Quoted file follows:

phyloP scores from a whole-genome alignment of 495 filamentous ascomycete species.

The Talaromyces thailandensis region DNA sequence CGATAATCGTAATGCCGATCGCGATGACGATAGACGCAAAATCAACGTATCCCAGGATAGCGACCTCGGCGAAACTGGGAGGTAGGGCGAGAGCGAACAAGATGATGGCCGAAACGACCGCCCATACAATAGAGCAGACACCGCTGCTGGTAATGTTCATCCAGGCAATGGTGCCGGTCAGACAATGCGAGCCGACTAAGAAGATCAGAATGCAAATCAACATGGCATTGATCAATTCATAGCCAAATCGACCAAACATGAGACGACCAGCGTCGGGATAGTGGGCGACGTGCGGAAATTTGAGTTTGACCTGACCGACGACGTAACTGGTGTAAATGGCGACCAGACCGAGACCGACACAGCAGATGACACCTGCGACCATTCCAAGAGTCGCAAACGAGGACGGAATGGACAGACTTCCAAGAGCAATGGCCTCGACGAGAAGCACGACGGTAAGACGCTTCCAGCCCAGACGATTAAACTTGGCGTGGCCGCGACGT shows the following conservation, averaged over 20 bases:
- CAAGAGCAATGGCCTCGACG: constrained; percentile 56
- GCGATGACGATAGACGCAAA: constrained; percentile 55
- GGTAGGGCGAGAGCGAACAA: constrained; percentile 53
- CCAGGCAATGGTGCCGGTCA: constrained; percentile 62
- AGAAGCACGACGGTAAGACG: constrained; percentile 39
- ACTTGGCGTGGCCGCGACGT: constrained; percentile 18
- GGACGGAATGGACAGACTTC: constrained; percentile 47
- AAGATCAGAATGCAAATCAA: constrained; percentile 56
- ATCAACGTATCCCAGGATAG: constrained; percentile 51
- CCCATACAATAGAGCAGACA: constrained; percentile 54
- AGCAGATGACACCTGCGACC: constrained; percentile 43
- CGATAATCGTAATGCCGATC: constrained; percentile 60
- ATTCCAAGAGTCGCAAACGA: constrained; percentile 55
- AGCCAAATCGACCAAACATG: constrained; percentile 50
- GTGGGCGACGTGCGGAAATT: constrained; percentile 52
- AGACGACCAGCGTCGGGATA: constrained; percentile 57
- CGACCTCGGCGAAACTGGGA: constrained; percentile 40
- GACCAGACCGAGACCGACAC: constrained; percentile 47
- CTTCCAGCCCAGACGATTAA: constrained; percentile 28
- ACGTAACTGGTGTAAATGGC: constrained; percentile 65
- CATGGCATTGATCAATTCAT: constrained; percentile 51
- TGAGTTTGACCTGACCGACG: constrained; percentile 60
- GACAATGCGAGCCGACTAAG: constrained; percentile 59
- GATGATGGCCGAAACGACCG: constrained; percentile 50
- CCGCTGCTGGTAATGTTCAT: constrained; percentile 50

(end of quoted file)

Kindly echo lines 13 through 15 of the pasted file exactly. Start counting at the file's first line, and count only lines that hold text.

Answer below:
- AGCAGATGACACCTGCGACC: constrained; percentile 43
- CGATAATCGTAATGCCGATC: constrained; percentile 60
- ATTCCAAGAGTCGCAAACGA: constrained; percentile 55